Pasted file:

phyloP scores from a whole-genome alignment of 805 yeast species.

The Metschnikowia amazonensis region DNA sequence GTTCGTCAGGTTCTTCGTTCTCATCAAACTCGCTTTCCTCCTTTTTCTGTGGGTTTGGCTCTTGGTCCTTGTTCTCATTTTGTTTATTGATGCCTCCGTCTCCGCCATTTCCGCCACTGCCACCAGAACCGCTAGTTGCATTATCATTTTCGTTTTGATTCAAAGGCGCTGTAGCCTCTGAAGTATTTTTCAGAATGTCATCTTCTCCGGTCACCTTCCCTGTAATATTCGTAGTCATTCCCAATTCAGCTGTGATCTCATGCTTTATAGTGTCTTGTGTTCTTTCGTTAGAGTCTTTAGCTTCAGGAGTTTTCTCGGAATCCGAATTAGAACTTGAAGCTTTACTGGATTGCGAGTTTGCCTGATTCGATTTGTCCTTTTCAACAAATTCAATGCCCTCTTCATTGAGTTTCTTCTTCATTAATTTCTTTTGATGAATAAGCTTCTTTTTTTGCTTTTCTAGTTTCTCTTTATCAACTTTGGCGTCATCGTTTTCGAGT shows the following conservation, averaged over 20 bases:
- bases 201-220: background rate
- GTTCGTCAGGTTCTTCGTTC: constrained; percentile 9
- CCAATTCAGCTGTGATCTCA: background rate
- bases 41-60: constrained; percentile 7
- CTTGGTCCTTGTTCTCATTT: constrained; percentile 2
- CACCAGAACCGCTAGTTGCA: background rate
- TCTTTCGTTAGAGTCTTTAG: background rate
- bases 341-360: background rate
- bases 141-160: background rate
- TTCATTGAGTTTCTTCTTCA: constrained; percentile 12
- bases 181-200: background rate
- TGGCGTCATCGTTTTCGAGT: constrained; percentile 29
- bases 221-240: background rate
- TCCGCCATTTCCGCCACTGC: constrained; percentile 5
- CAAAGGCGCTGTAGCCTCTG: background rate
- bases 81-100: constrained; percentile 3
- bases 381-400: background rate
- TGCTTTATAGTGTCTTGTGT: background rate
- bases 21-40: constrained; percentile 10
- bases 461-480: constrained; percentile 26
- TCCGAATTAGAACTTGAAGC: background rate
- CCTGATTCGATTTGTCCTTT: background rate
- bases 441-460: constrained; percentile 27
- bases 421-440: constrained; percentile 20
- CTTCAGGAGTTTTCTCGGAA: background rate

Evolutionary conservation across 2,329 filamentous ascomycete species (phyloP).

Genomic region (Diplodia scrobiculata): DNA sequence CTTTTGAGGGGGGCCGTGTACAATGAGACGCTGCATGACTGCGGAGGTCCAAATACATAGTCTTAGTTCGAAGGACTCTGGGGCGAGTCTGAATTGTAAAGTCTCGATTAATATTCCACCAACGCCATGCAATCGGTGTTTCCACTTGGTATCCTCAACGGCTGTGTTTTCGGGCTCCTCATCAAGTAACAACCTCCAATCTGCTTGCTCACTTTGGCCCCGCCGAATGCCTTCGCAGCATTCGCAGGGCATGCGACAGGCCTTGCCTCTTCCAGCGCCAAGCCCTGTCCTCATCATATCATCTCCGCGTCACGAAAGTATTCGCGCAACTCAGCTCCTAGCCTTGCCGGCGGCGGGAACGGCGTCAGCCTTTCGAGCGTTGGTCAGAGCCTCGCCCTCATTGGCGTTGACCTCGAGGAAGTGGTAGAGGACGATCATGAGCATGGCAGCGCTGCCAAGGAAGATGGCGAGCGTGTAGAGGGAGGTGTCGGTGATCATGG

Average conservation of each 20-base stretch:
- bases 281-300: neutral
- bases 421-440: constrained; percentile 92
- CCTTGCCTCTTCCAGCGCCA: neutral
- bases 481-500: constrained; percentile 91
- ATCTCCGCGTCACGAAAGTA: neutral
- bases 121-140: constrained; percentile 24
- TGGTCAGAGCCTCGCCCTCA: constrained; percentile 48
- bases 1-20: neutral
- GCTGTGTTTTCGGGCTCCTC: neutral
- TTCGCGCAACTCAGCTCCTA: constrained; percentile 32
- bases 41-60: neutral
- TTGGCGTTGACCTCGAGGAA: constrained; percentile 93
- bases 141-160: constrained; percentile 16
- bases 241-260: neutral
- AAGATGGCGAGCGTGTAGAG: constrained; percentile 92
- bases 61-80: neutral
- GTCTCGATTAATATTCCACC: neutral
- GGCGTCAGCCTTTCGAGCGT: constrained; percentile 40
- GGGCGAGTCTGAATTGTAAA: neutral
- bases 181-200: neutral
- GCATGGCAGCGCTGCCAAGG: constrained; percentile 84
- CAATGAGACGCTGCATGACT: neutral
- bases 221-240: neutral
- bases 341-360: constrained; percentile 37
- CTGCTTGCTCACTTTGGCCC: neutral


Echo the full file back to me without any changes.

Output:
phyloP scores from a whole-genome alignment of 805 yeast species.

The Metschnikowia amazonensis region DNA sequence GTTCGTCAGGTTCTTCGTTCTCATCAAACTCGCTTTCCTCCTTTTTCTGTGGGTTTGGCTCTTGGTCCTTGTTCTCATTTTGTTTATTGATGCCTCCGTCTCCGCCATTTCCGCCACTGCCACCAGAACCGCTAGTTGCATTATCATTTTCGTTTTGATTCAAAGGCGCTGTAGCCTCTGAAGTATTTTTCAGAATGTCATCTTCTCCGGTCACCTTCCCTGTAATATTCGTAGTCATTCCCAATTCAGCTGTGATCTCATGCTTTATAGTGTCTTGTGTTCTTTCGTTAGAGTCTTTAGCTTCAGGAGTTTTCTCGGAATCCGAATTAGAACTTGAAGCTTTACTGGATTGCGAGTTTGCCTGATTCGATTTGTCCTTTTCAACAAATTCAATGCCCTCTTCATTGAGTTTCTTCTTCATTAATTTCTTTTGATGAATAAGCTTCTTTTTTTGCTTTTCTAGTTTCTCTTTATCAACTTTGGCGTCATCGTTTTCGAGT shows the following conservation, averaged over 20 bases:
- bases 201-220: background rate
- GTTCGTCAGGTTCTTCGTTC: constrained; percentile 9
- CCAATTCAGCTGTGATCTCA: background rate
- bases 41-60: constrained; percentile 7
- CTTGGTCCTTGTTCTCATTT: constrained; percentile 2
- CACCAGAACCGCTAGTTGCA: background rate
- TCTTTCGTTAGAGTCTTTAG: background rate
- bases 341-360: background rate
- bases 141-160: background rate
- TTCATTGAGTTTCTTCTTCA: constrained; percentile 12
- bases 181-200: background rate
- TGGCGTCATCGTTTTCGAGT: constrained; percentile 29
- bases 221-240: background rate
- TCCGCCATTTCCGCCACTGC: constrained; percentile 5
- CAAAGGCGCTGTAGCCTCTG: background rate
- bases 81-100: constrained; percentile 3
- bases 381-400: background rate
- TGCTTTATAGTGTCTTGTGT: background rate
- bases 21-40: constrained; percentile 10
- bases 461-480: constrained; percentile 26
- TCCGAATTAGAACTTGAAGC: background rate
- CCTGATTCGATTTGTCCTTT: background rate
- bases 441-460: constrained; percentile 27
- bases 421-440: constrained; percentile 20
- CTTCAGGAGTTTTCTCGGAA: background rate

Evolutionary conservation across 2,329 filamentous ascomycete species (phyloP).

Genomic region (Diplodia scrobiculata): DNA sequence CTTTTGAGGGGGGCCGTGTACAATGAGACGCTGCATGACTGCGGAGGTCCAAATACATAGTCTTAGTTCGAAGGACTCTGGGGCGAGTCTGAATTGTAAAGTCTCGATTAATATTCCACCAACGCCATGCAATCGGTGTTTCCACTTGGTATCCTCAACGGCTGTGTTTTCGGGCTCCTCATCAAGTAACAACCTCCAATCTGCTTGCTCACTTTGGCCCCGCCGAATGCCTTCGCAGCATTCGCAGGGCATGCGACAGGCCTTGCCTCTTCCAGCGCCAAGCCCTGTCCTCATCATATCATCTCCGCGTCACGAAAGTATTCGCGCAACTCAGCTCCTAGCCTTGCCGGCGGCGGGAACGGCGTCAGCCTTTCGAGCGTTGGTCAGAGCCTCGCCCTCATTGGCGTTGACCTCGAGGAAGTGGTAGAGGACGATCATGAGCATGGCAGCGCTGCCAAGGAAGATGGCGAGCGTGTAGAGGGAGGTGTCGGTGATCATGG

Average conservation of each 20-base stretch:
- bases 281-300: neutral
- bases 421-440: constrained; percentile 92
- CCTTGCCTCTTCCAGCGCCA: neutral
- bases 481-500: constrained; percentile 91
- ATCTCCGCGTCACGAAAGTA: neutral
- bases 121-140: constrained; percentile 24
- TGGTCAGAGCCTCGCCCTCA: constrained; percentile 48
- bases 1-20: neutral
- GCTGTGTTTTCGGGCTCCTC: neutral
- TTCGCGCAACTCAGCTCCTA: constrained; percentile 32
- bases 41-60: neutral
- TTGGCGTTGACCTCGAGGAA: constrained; percentile 93
- bases 141-160: constrained; percentile 16
- bases 241-260: neutral
- AAGATGGCGAGCGTGTAGAG: constrained; percentile 92
- bases 61-80: neutral
- GTCTCGATTAATATTCCACC: neutral
- GGCGTCAGCCTTTCGAGCGT: constrained; percentile 40
- GGGCGAGTCTGAATTGTAAA: neutral
- bases 181-200: neutral
- GCATGGCAGCGCTGCCAAGG: constrained; percentile 84
- CAATGAGACGCTGCATGACT: neutral
- bases 221-240: neutral
- bases 341-360: constrained; percentile 37
- CTGCTTGCTCACTTTGGCCC: neutral